Keep the receipt...
It is a basic principle of accounting that any transaction is supported by evidence. A business raises invoices to customers and in turn receives invoices from its suppliers. If you pop into Sainsburys for a jar of coffee you get presented with a till receipt. It’s all evidence. The document gives you lots of information which can help you analyse how your business is progressing (or not!). It also enables you to track the transaction detail, when you bought something, how much it cost, how much profit you made. Clever reporting can bring together a lot of information just from that basic piece of paper.
And thanks to modern technology you don’t have to file volumes of paper. A substantial number of companies send invoices by email so they can be quickly filed electronically and of course if you buy online the record is held in your account. Even your coffee receipt from Sainsburys can be scanned or photographed on your Smartphone and entered straight in to your accounting software.
The digital move
From April 2019 VAT returns will have to be submitted to HMRC using digital software, you will no longer be able to log into your Gateway account and manually enter the figures. It will also incidentally need to be filed within one month of the end of the VAT quarter in line with other MTD proposals. That additional seven days will have gone. The returns will, as now, not be required to include any detail of the transactions but HMRC stress that there will be a requirement for businesses to keep the underlying records in digital format. And that digital format starts with that little bit of paper whether it’s real or virtual. And if you should ever be unlucky enough to be the subject of an HMRC investigation then those basic records are very important.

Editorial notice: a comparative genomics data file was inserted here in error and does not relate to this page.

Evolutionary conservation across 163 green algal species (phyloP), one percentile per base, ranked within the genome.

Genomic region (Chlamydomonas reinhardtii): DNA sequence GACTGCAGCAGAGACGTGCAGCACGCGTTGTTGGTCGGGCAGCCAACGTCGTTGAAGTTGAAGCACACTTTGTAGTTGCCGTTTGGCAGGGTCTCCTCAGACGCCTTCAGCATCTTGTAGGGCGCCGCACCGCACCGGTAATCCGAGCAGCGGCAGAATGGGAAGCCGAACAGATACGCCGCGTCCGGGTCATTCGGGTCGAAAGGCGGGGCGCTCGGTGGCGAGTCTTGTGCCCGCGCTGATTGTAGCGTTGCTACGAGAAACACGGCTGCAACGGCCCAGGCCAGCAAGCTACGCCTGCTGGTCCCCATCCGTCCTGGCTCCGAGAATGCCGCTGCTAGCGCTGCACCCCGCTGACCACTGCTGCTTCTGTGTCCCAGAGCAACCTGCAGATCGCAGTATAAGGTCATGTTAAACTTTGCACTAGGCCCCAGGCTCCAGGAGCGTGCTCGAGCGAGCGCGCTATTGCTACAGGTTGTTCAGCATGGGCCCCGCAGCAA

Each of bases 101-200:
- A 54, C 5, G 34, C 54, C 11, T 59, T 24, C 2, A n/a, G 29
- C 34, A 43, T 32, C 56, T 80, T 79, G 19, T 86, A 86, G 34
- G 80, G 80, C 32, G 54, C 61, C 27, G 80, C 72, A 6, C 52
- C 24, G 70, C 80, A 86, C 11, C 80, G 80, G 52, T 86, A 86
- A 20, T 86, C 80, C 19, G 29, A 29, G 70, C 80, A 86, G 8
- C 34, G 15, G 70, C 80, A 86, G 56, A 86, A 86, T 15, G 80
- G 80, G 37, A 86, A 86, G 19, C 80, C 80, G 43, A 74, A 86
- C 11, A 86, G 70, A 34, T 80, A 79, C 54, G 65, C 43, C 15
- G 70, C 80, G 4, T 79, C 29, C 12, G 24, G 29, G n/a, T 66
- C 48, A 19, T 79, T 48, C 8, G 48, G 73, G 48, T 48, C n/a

Receipts go way back
As far as has been established the first recorded name in history belongs to a guy called Kushim, that’s his signature on the tablet above. The tablet dates back to around 5000BC and says simply ‘29,086 measures barley 37 months Kushim’ The most probable translation is ‘A total of 29,086 measures of barley were received over the course of 37 months. Signed, Kushim.’ Far from being a famous king or warrior the first recorded name belongs to an accountant, I always knew accountants could be famous. So make sure you keep that receipt, you could go down in history.